Amongst other things, I came to understand the nuances of group dynamics – making sure all voices are heard and the balance between individual freedom and a sense of group purpose is maintained.
I observed the different approaches that different practitioners have to specific bits of technology. For example, I have seen the Soundbeam used with bubbles, bouncing balls, eyelashes, electric wheelchairs, batman costumes…
I learnt how get shy teachers and passive LSAs excited and confident.
I learnt to embrace my inner techie geek as I fiddled with Makey Makeys and Raspberry Pis.
I learnt the power of humour and warmth.
This sharing has been built-in to the Exchanging Notes project, both in terms of my relationship with Steven, but also through Gary Day’s peripatetic tuition.
Throughout the year we have been able to, literally, exchange notes on students, our plans, what is working and not working, the idiosyncrasies of the school etc.
I was also able to attend his staff training on the Sounds of Intent framework. Our sharing culminated in an ‘ensemble day’ that saw students from his strand and my strand come together for a high-energy day of ensemble work and performance.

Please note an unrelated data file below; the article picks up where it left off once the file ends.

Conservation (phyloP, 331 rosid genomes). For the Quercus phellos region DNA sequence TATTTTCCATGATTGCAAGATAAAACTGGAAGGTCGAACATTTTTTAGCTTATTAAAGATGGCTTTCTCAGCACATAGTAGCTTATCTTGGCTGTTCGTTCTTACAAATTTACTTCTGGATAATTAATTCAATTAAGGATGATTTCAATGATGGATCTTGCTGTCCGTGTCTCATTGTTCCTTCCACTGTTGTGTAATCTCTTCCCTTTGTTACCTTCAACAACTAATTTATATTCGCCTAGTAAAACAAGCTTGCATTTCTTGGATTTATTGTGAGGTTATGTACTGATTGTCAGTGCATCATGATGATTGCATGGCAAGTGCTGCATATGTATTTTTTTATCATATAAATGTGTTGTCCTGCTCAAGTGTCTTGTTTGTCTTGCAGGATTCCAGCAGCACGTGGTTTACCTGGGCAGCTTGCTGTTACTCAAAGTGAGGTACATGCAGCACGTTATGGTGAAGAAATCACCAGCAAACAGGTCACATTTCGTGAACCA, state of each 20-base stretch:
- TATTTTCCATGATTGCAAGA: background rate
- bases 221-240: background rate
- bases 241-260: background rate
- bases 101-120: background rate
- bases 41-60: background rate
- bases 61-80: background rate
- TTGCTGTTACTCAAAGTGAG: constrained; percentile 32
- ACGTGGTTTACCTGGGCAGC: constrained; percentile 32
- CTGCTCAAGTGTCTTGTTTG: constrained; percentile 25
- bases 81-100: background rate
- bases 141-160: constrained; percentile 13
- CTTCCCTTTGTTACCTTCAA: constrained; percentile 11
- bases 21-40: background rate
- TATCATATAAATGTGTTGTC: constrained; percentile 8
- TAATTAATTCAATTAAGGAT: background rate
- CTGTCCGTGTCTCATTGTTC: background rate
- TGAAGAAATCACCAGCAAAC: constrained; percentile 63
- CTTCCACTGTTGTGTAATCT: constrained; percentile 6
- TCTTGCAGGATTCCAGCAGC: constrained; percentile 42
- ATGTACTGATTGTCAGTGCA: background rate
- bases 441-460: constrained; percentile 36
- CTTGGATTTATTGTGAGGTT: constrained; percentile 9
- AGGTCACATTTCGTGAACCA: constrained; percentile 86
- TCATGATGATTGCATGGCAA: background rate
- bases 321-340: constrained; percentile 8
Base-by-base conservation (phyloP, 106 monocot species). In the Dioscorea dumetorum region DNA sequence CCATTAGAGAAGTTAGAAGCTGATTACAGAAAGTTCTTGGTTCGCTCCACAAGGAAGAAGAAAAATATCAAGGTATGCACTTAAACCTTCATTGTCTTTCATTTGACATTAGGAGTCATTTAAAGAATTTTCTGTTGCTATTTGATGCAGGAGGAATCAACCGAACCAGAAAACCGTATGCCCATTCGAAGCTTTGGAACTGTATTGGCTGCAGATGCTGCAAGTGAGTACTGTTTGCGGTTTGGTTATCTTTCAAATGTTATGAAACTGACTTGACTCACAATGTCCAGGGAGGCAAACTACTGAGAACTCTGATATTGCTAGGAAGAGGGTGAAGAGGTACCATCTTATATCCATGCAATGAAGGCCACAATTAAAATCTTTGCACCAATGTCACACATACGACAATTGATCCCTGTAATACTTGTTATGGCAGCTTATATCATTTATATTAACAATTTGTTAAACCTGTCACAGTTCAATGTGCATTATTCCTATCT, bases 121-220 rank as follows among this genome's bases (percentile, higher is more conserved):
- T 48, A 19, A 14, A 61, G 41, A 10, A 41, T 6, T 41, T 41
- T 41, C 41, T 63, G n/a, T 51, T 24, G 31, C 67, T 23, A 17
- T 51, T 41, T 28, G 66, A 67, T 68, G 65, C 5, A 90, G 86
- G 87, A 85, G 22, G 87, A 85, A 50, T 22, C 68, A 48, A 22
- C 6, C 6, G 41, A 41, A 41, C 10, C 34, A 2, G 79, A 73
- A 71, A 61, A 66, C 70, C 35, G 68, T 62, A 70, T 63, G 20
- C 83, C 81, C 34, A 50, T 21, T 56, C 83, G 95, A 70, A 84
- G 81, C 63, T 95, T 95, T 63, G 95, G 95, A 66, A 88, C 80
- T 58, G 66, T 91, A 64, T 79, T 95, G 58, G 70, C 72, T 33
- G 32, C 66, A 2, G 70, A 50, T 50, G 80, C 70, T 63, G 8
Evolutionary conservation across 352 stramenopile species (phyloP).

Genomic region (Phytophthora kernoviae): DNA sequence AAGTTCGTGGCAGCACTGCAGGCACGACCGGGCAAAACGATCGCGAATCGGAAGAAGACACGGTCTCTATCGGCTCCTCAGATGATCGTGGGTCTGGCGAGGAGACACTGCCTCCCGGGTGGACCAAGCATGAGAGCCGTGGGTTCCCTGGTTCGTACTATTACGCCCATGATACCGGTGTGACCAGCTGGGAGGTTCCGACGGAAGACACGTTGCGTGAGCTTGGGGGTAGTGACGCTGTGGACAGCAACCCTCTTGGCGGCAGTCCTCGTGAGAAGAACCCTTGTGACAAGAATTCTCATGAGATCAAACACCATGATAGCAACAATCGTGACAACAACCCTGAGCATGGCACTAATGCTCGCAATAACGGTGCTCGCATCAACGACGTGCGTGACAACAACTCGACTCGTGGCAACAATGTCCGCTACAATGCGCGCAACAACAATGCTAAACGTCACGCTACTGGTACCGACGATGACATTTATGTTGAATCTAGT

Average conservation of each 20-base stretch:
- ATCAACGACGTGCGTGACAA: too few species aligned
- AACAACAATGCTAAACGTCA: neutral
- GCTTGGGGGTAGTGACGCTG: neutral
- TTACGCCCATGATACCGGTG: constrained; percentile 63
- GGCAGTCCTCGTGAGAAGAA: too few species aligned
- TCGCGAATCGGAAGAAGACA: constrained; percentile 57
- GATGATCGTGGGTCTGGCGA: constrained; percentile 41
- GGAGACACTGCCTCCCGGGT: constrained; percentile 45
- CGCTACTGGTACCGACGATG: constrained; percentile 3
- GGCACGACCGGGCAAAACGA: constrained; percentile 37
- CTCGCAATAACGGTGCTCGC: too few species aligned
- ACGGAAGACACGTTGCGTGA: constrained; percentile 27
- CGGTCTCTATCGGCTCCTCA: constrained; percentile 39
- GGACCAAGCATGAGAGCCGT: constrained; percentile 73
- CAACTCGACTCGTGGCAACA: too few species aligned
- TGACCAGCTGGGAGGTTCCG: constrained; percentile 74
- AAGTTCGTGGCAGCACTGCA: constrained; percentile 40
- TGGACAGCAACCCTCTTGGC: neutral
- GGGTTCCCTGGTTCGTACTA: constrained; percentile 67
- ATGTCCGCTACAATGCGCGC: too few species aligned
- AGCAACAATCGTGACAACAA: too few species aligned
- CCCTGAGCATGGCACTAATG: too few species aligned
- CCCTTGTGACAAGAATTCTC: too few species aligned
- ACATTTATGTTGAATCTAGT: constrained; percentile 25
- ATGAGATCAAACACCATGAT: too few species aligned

I strongly advocate this process of ‘learning through assisting’ as beneficial for both staff and organisations.
I first came to Belvue in 2013 when the school was using the Drake Music’s Introduction to Music , a fully accessible music course created when nothing else could be found that was suitable for the needs of some DM participants.
This is one example of responding in a pro-active way to barriers faced by disabled musicians.
Another is the DM Research and Development team, whose mandate is to ‘inspire, support, agitate and share ‘.
They design instruments to meet specific needs, and re-imagine and re-programme commercially available technologies (e.g. games console controllers) into accessible musical instruments.
Being around this work, and being able to deploy the results in workshops, in turn encourages innovation in our activities and methods.